Soapwort (Bouncing Bet)

Saponaria officinalis
Caryophyllaceae (pinks, carnations)

Perennial with simple or branched stems, often forming large colonies. Flowers in tight or open groups (cymes), subtended by leafy bracts. Flowers typical of the pink or carnation family: calyx (the sepals) join to form a long, slender tube; petals 5, each with 1 rounded notch, white or pink, showy, with a delightful fragrance. Blooms June-October. Leaves opposite, elliptical to lance-shaped, hairless, to 8 inches long.

Height: about 2 feet.
Habitat and conservation: 
Occurs on banks of streams, rivers, and spring branches; also old fields, pastures, fencerows, old homesites, gardens, railroads, roadsides, and open, disturbed areas. Native of Eurasia, introduced worldwide. A familiar roadside wildflower, often forming large colonies that are difficult to eradicate, partly because of the toughness of the rhizomes. Cultivars with fancy forms and colors are common in gardens and may persist at old homesites.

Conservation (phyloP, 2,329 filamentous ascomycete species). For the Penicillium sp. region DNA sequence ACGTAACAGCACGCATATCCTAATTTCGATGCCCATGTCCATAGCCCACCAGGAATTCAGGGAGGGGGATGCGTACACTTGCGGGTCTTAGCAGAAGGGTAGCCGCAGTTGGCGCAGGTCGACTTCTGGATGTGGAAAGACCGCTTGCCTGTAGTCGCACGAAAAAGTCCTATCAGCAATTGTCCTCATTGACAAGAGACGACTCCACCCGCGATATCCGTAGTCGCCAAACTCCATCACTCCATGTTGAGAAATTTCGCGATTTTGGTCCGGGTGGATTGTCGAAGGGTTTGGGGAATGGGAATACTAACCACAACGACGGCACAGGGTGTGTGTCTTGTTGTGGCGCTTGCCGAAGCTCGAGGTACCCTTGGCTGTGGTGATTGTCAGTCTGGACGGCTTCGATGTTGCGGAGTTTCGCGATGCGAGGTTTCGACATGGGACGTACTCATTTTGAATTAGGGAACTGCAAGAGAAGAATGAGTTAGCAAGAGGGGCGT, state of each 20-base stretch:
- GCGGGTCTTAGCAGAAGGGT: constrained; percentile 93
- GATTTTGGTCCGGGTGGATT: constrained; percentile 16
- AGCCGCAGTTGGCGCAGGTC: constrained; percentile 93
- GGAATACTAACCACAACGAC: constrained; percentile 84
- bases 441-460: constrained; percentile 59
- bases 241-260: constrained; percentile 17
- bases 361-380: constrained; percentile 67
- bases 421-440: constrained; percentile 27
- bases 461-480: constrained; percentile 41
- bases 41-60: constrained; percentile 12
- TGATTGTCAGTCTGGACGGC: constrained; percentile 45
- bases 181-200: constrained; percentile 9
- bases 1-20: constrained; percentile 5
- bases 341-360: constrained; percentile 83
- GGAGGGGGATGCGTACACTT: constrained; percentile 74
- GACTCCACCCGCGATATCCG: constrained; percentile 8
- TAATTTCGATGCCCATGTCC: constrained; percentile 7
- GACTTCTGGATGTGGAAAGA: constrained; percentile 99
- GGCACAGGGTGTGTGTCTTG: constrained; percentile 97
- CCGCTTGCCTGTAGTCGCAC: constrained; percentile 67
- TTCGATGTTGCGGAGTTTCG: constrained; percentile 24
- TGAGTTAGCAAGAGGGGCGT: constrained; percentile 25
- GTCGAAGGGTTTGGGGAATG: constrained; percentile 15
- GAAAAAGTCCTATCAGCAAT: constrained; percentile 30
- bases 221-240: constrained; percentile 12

Distribution in Missouri: 
Scattered to common nearly statewide; less abundant in northern counties.
Human connections: 
This plant is called soapwort because it contains a mucilaginous juice that forms lather in water. In the past, the leaves were often used for soap. The seeds also contain these saponins and are poisonous. Plants with "officinalis" in the scientific name usually had medicinal uses in the past.
Ecosystem connections: 
Although some butterflies and moths visit, soapwort's flowers aren't very attractive to insects. Mammals tend not to eat the foliage because of the toxic saponins in the sap. This plant is also weedy, even invasive. Where it outcompetes valuable native plants, soapwort is a problem.
Shortened URL